Kris: Good question. Our group [Kris Verma Students] has grown quite a lot this year so we can prove our data tracking; we have Python webinars now, so you can learn how to do that. We have Excel webinars so you can learn how to track data and we have templates that you can use. You can paste in your own data and it will calculate the edges, the probabilities, and all that stuff for you. We have a library of webinars on trader psychology and order setups. Also, we share all of our historical data with the KVS database, so if you’re into data you can compare it to your own.
So our guys, what they do is they’re already systematic traders and they just want to confirm their own theories, possibly add edges to their own strategy with what we have.
But it also caters to complete beginners with no trading experience at all. You can come in, you can learn the strategies, you can execute them. And honestly, Richard, I find that traders with no experience do better in the room because they won’t have as much baggage or bad programming to unlearn. When they come into the room they don’t know anything so they just follow the rules so strictly whereas people who have been in a few rooms, they have all these ideas, they overthink, they over-complicate things and they always try to apply indicators and stuff when it’s really so simplistic.
And that’s the beauty of this system: you don’t need to over-complicate things. And usually less is more; that’s what we always say in the room.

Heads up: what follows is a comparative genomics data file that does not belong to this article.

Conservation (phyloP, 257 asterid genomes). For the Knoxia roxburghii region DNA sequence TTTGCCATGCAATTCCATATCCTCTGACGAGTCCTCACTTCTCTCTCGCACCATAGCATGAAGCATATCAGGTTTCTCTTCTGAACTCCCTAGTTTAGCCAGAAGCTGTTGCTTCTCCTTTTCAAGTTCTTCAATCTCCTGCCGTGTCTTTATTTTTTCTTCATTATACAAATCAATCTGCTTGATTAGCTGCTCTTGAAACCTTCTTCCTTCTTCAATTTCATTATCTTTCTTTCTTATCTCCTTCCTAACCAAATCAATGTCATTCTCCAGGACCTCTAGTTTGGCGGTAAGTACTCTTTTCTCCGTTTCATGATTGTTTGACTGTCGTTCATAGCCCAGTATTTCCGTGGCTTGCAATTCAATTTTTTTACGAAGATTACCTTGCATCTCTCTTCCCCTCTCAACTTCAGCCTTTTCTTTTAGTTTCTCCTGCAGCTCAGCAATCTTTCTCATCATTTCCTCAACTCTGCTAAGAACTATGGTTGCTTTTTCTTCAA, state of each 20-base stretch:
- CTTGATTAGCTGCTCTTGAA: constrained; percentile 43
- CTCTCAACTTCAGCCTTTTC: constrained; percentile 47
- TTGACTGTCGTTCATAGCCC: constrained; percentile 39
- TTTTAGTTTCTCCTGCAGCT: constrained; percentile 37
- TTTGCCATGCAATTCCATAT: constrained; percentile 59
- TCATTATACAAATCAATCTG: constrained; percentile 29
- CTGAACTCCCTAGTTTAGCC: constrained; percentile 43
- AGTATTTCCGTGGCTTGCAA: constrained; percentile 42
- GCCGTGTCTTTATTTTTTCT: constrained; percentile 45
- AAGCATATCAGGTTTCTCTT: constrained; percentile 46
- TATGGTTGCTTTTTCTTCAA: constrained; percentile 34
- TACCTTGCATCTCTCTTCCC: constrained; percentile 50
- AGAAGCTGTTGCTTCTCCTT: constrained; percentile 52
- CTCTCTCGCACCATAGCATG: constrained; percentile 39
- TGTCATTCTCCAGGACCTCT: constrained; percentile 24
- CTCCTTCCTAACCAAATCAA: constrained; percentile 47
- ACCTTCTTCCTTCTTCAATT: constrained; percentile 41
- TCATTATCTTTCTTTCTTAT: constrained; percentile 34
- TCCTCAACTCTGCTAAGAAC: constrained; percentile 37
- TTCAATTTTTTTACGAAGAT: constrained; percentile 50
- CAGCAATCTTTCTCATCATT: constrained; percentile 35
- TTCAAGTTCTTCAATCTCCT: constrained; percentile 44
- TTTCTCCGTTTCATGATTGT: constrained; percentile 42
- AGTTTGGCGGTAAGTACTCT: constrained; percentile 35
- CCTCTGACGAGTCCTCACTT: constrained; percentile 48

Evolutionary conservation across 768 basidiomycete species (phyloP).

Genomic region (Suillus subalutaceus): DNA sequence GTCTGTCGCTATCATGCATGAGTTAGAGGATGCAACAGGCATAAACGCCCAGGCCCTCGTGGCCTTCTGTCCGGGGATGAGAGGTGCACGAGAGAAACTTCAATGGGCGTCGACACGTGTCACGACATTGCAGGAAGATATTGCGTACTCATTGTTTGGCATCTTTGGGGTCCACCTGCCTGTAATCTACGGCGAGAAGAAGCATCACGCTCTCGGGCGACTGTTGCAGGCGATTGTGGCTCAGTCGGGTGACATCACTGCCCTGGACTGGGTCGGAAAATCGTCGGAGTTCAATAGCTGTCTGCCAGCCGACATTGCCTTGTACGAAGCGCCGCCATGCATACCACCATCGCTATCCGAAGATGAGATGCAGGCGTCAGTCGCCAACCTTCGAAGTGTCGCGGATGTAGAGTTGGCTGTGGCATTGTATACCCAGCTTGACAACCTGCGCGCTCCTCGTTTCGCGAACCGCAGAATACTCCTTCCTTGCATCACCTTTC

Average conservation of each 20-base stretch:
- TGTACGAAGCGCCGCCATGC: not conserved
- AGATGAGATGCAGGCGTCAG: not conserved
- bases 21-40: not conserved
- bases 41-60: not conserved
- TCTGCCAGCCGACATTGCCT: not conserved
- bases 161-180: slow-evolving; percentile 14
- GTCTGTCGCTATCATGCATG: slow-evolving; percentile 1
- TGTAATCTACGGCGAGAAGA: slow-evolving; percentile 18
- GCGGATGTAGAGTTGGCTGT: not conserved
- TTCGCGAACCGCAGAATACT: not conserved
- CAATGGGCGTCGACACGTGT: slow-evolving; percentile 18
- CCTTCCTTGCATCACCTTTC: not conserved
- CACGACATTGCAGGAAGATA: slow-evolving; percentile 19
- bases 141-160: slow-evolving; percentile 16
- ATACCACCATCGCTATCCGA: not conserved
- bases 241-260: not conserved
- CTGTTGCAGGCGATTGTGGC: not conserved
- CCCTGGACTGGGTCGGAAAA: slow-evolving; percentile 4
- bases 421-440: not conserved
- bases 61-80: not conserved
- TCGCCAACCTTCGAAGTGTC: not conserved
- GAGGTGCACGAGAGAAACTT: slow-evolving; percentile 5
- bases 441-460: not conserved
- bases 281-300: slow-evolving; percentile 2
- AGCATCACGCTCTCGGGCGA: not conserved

Richard: Yeah, definitely. And I know it’s harder to unlearn than to actually learn the first time if that makes any sense. You come with preconceptions of this, this, and that, and that baggage, as you just mentioned, it’s hard to just unlearn all that and have to learn a new approach, it’s like a rewiring of your brain. I do agree with you on that.
Kris Verma’s advice for developing traders
Richard: And so, we’re starting to run a little bit out of time so to wrap it up, what word of advice do you have for developing traders or to those traders who are having a hard time during these changing market conditions?
Kris: Okay. I think the biggest thing is to have an edge, have a definable edge that works in all market conditions, and respect that edge. And the best way of doing that is by executing your plan.
I feel like a lot of traders sabotage themselves by trading differently, they change the plan mid-day, and they change their position sizing to make back losses. So just keep it as consistent as possible, respect your risk and your system, and let the power of the edge come through. Don’t try to force things.
Richard: Nice. Yeah, I think that’s great advice right there. So, Kris, where can listeners hear more from you?
Richard: Perfect. Alright, thank you Kris for being part of this first edition of Tradervue Conversations. I really enjoyed having you here, and also this conversation, and I hope to see you next time.
Kris: Thanks for having me, Richard.
Richard: Thank you Kris.
More Tradervue Conversations Coming Soon
We hope you enjoyed this conversation with Kris Verma and learned useful insights from it.
If you did, please consider liking our video, subscribing to our channel, and sharing it with other traders. We would also love to hear your thoughts in a comment below.
The first edition of Tradervue Conversations includes several more discussions with professional traders. We are going to release them soon, so keep an eye on them on this blog and our YouTube channel.
The traders we interview are all Tradervue users. If you are looking for an online trading journal that makes it easy to journal your activity, analyze your performance, and share your expertise with other traders, try Tradervue today for free.
Improve Your Trading Performance with Tradervue
Record your trades, analyze your performance, and share your notes to refine your trading strategies and consistently increase your profits.
Try it free for 7 days